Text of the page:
A full rack, sometimes also known as a power rack (making this a half rack vs power rack comparison as well) is a large cage that sits inside of a home gym.
It consists of a solid metal base that is usually square or rectangular in shape with four bars rising up from the base, and connecting bars across the top for added stability.
These racks are also known as cages because they resemble a cage that you might see holding wild animals, just without the restricting bars across all sides.
If a half rack is a good substitute for an in-gym spotter, then many bodybuilders believe that a full rack is even better. Don’t rush to congratulate the winner in the half rack vs power rack contest just yet, though - there are pros and cons to both.
Recommended Full Rack Exercises
A weight bench can easily be placed inside of a full rack, making it much more diverse in terms of the exercises that you can do in your home gym. However, this doesn’t mean that this piece of workout equipment automatically wins.
A full rack can handle a wide range of exercises, and some even function as pull up bars. You’ll find that you can do any number of weight training exercises within one, including deadlifts, barbell lifts, squats, lunges, and more. The general rule of thumb is... if you can do it in a gym with a spotter, then you can do it in your home gym with a full rack.
Full Rack Pros and Cons
Just like the half rack, a full rack (or power rack, depending on your name preference) has some pros and cons, including:
Full Rack Product Suggestions
In order to paint a better picture in this half rack vs power rack comparison, here are some examples of full racks:
1. HulkFit 1000-Pound Power Cage
- Constructed with 11 gauge steel, this power...
- Power Cage also includes two steel safety...
- Free standing unit with a large walk-in space...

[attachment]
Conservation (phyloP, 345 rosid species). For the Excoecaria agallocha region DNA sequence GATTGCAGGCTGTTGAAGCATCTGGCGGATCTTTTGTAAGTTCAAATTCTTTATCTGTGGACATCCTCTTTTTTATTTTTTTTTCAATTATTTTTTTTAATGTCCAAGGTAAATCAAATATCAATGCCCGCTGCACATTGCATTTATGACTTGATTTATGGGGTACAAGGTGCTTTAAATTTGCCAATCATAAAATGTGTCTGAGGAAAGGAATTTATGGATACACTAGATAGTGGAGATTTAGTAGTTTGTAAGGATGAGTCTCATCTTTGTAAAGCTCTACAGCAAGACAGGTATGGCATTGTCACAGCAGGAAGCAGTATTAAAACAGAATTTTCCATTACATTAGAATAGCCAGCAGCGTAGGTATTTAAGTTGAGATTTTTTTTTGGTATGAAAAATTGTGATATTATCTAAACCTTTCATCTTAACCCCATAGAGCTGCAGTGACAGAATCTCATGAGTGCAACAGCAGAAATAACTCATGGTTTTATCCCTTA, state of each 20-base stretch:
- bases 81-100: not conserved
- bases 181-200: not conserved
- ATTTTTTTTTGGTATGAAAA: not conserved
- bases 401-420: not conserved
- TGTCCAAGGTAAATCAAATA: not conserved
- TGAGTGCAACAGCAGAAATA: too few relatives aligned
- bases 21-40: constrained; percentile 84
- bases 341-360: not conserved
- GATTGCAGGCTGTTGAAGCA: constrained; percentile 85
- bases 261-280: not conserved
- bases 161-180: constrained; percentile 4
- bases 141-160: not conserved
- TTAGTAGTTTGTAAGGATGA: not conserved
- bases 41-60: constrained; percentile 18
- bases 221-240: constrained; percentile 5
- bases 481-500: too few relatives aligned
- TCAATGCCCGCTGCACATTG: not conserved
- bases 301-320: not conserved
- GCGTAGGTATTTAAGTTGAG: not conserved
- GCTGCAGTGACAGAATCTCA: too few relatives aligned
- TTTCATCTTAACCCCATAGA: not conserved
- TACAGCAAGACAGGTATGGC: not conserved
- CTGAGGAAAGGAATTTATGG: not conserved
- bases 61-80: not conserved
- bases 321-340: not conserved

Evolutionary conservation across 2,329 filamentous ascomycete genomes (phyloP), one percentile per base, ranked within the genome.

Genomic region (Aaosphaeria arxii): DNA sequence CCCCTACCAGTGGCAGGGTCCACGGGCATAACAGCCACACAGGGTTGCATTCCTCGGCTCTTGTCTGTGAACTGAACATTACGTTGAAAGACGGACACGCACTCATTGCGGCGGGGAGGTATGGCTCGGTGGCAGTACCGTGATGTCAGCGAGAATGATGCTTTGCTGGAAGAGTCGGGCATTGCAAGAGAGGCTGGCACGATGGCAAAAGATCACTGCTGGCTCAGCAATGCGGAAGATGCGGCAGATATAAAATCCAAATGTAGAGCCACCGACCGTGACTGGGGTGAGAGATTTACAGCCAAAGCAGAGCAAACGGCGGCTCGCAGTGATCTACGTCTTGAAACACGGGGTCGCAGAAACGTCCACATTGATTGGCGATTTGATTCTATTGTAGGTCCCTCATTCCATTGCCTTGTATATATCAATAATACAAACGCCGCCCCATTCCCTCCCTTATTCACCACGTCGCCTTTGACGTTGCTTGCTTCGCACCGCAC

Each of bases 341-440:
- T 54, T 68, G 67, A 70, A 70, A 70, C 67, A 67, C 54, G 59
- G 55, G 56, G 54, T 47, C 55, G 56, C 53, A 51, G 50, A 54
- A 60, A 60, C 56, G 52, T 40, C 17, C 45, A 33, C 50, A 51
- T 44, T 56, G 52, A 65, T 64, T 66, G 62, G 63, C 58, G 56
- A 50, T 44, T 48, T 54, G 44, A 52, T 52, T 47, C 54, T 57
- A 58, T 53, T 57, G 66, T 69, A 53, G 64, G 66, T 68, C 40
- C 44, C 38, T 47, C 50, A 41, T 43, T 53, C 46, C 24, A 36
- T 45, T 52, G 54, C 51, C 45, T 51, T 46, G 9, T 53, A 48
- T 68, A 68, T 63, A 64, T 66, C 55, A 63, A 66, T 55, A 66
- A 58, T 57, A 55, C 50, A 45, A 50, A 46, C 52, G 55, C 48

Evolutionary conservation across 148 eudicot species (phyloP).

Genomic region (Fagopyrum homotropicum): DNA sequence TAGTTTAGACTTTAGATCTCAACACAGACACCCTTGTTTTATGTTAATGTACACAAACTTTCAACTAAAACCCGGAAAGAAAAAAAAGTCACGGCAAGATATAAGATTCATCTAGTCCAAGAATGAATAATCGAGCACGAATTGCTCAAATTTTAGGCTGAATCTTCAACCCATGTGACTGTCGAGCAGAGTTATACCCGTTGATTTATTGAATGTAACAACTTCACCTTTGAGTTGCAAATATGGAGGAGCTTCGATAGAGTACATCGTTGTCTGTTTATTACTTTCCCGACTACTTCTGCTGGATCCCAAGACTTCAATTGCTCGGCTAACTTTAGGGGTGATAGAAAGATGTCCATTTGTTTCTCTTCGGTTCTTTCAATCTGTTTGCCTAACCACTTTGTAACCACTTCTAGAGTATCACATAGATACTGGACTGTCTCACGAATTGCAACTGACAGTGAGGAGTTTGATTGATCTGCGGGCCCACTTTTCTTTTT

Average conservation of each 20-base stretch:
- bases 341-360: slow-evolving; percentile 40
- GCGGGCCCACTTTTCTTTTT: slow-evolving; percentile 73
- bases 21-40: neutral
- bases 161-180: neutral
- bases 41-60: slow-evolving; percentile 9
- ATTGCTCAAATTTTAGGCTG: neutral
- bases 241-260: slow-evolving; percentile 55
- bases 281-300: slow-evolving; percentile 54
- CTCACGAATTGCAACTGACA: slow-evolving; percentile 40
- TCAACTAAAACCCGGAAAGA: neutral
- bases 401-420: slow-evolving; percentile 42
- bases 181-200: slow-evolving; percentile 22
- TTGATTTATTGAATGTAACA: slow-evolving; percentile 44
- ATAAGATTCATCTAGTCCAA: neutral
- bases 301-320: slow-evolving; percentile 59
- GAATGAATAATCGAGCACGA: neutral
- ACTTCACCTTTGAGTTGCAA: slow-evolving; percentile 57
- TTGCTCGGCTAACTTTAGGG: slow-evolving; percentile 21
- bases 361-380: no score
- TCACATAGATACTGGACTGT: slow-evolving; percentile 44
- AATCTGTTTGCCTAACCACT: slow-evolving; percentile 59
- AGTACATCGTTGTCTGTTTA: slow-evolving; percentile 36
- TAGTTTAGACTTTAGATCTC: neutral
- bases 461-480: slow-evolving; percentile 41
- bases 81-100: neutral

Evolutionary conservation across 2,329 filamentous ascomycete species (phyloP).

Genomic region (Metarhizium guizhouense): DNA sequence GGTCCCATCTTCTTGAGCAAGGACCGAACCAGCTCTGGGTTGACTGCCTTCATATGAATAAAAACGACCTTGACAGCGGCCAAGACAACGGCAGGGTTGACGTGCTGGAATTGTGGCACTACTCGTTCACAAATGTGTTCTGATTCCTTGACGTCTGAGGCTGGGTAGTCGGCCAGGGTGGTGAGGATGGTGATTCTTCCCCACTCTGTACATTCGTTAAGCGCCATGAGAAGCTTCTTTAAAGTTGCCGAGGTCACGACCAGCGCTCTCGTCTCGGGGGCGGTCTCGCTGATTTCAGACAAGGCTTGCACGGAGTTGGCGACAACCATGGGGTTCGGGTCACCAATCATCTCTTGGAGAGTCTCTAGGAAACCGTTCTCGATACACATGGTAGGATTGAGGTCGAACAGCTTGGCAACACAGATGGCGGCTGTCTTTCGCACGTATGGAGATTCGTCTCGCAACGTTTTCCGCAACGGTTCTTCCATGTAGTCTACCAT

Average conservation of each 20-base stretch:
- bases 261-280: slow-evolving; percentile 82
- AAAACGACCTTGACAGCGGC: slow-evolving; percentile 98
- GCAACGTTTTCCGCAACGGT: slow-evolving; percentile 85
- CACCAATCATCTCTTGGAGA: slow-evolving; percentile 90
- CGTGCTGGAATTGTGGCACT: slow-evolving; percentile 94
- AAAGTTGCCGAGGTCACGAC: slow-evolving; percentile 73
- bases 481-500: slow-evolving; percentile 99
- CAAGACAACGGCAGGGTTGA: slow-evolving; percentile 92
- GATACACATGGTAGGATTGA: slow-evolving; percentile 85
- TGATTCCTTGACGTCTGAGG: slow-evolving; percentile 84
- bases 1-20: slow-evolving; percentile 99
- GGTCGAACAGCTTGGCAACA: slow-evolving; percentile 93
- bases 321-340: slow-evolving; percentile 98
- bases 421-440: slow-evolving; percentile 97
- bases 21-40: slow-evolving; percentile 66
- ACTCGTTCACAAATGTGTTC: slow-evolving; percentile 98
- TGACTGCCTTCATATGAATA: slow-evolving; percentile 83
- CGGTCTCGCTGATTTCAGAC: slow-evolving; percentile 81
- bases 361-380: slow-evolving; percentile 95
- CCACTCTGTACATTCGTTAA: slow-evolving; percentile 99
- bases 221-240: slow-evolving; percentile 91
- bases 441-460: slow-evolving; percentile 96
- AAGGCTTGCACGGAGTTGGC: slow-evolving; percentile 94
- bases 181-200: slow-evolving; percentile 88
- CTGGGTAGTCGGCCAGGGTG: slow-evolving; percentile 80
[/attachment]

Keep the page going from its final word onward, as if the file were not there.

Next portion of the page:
- Front of rack includes a multigrip pull-up...
This power rack is designed to support a whopping 1,000 pounds of weight. It has a square steel frame that encloses the person exercising within of it. The base is shaped like an “H” in order to provide additional support - and that it does!
It comes with two dip bars on the sides, the upper bars double as pull up bars, and there are solid steel safety bars with J-hooks. Overall, this power cage measures 44 inches by 47 inches by 81 inches and comes in yellow with black accents. Our full review can be found here.
2. Merax Athletics Fitness Power Rack
This power rack comes with all of the bells and whistles. It even has a foam covered utility bar that can be used for arm curls and other exercises. You can adjust the bar supports in 21 different ways, and it has attachments for low rows, lat pull downs, pull ups, and even safety spotters (the metal kind that can catch weights, not the human variety).
This power rack is 45 inches deep, 85 inches tall, and can support a maximum weight of 800 pounds.
People Also Ask (FAQs)
Should I get a half rack or power rack (full rack)?
Honestly, it's hard to say which one is better - it all comes down to your personal preferences, your budget, and your available gym space. If you're short on space, then a half rack will probably be best for you, but if you have plenty of square footage in your home gym and want more workout variety, go with a full rack.
Do you have to bolt down a half rack or full rack?
Many racks come with the option to bolt them down to the floor or wall for additional stability and support. While it's not entirely necessary, it's definitely a good idea if you plan on using your rack for heavy-duty lifting.
What do you put under a power rack?
To protect your floors and keep the rack from sliding, it's recommended that you place the frame on top of a weight-friendly mat. Not only will this protect your floors, but it will also protect your weights and keep the rack from sliding if you've chosen not to bolt it down.
Now that you know the differences between a half rack vs full rack, you’re probably ready to choose one for your home gym.
You have your choice, of course, now that you know the differences between them. The pros and cons have been analyzed, and even some examples of each have been suggested. The final thing to do is choose a half rack or full rack that's suitable for your home gym space.